goalie35 — 2013-08-13T10:28:50-04:00 — #1
I'm looking to create an intro video to place on my site's homepage similar to this, but I'm not really sure where to start:
Is this something simple enough to do on my own or am I better off just hiring someone to do it?
If it's simple enough to learn, can anyone recommend some quality software to use and/or possibly point me to a good beginners tutorial?
If I'm better off hiring a professional, I would need someone local to come in and shoot the video, so I would probably hire via Craiglist (unless someone can recommend a better route). What's the professional title of someone who does these (Videographer, Video Graphic Guy, etc)?
Thanks in advance.
shaun — 2013-08-14T08:56:33-04:00 — #2
I don't know if anyone can answer those questions for you, because some people are better and learning things on the fly than others. We don't know what you already know, and so on.
As far as hiring a professional goes, in general I think you'd get better quality from someone competent who does it as a job. That person (or team or persons) should know about lighting, and recording the audio correctly, and editing it well, and so on. So like a lot of other things, you could fight up and do it yourself for little money but lower quality, or you could pay someone for higher quality.
I think "videographer" would be a good search term. Or "video services". Keep in mind the market is saturated with videographers these days, and many of these guys have low experience and might not offer much better quality than you could muster doing it yourself! So be choosey. Look at portfolios, and don't go for the cheapest you could get, because I guarantee you it would show.
eastcoast — 2013-08-14T18:34:54-04:00 — #3
I agree with the above; there's probably too much to take on board that you could get wrong that would end up degrading the finished video. A couple things you can contribute to the operation that will help anybody you hire - consider the space you will be using (if using your own) to film - it needs to be BRIGHTLY lit ideally (although a good videographer may well take in extra lights) and acoustically quiet and non-reflective (difficult to overcome if doing a live presentation instead of an overdubbed voice over). A storyboard (series of rough sketches) and a script that has been read out to it and checked for timing may be helpful.
ralphm — 2013-08-14T19:27:07-04:00 — #4
Yes, these videos are not as easy to make well as it might appear. If it's for a company that needs to look good, I would hire someone who's good at this.
system — 2013-08-16T03:04:10-04:00 — #5
For the video, you probably want a professional videographer. In terms of adding the video to the homepage, you can easily use and learn your own code to implement it.
green_moon — 2013-08-26T02:02:31-04:00 — #6
i agree with the comments above, but I would break the answer down into its parts. The filming itself will almost never come anywhere close to looking professional unless you hire a professional to do it. Their equipment is typically better and they know how to deal with issues like lighting that only come with experience.
Once you get the raw content, I have seen a lot of outstanding editing jobs which were put together by amateurs. Like the videography, it takes skill and experience, but I have found that some people can do it themselves. It's not easy, though, and not everyone has the talent to tell good editing from mediocre editing.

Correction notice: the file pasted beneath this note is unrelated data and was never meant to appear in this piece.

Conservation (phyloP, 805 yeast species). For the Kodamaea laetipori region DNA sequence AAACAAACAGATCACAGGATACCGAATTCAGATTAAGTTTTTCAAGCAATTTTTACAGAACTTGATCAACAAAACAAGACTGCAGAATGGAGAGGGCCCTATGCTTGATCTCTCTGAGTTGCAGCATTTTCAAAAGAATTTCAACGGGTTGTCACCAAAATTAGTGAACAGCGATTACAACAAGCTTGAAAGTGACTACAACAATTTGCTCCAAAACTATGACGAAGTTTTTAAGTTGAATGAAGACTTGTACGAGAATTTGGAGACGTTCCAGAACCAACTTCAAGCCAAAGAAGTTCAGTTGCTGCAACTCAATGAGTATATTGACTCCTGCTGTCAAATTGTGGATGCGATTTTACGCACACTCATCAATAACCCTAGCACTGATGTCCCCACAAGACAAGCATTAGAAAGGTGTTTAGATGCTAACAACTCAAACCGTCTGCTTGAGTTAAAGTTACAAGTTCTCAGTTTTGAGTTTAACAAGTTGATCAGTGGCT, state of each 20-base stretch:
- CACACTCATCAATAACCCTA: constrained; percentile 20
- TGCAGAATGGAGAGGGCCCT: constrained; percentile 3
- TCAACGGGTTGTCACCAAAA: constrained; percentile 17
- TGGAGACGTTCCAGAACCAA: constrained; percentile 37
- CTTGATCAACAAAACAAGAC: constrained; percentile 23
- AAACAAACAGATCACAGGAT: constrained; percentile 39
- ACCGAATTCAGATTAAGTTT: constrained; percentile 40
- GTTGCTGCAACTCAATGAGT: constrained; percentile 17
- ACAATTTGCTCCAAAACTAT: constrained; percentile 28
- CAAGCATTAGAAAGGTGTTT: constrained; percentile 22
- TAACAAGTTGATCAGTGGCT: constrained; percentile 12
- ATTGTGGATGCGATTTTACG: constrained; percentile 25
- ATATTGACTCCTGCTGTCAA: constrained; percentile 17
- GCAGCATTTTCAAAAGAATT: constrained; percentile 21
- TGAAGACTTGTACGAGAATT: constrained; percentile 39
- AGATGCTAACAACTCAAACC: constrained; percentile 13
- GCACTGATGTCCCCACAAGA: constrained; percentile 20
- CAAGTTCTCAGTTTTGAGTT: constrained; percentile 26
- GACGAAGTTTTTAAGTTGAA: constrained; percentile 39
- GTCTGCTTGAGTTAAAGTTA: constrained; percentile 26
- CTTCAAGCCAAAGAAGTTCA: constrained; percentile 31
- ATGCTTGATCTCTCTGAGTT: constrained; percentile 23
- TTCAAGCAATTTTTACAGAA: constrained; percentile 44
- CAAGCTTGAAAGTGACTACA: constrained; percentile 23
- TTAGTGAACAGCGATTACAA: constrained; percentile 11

Finally, there is the sound editing. Picking the right background music, and mixing it with the right sound levels at the right time, can mean the difference between a memorable and effective video and one that completely misses the mark.
In a professional shoot, these three jobs are usually done by different people. In addition, someone like Evernote probably had several additional people including a writer and probably even a stylist to make sure that the CEO's hair was neat and there was no reflection on an oily cheek. You don't notice those things because the professionals make sure the distractions are gone.
One thing that the Evernote video did not need was a voice-over artist, but often that is an important piece to the puzzle. The Evernote CEO did a remarkably effective job of narrating the video but many business owners are not capable of achieving the pacing and inflection necessary to make the story interesting.
unit7285 — 2013-08-30T13:34:33-04:00 — #7
The technical quality of the sound is often more important than the quality of the images. If the sound quality is rubbish, no one will give your video the time of day.
And that makes it more difficult for an amateur to achieve a good result, because very few consumer camcorders have a MIC IN socket. You are likely to need a more sophisticated cam and a more advanced microphone.
Then there's the competence and 'listenability' of the person doing the speaking - and that's a another mountain to climb...;)
bellaggio — 2013-09-16T05:36:36-04:00 — #8
I agree with the previous comments. Making videos is not as easy as it might seem, especially if you want a professional-like result.
roger01 — 2014-04-26T21:54:35-04:00 — #9
I know this was from a while back but I am curious to know what solution you did because I am wanting a video like that one for my home page too. I thought I would try to make one myself. Was it easy, or did you hire someone to make one? Thank you.
clixlogixmaster1 — 2014-07-22T08:58:55-04:00 — #10
Homepage of the website is heart of whole website. If you want to impress your visitor or customer, then you must add explainer video, that describe your all business in few minutes. You must hire creative explainer video services.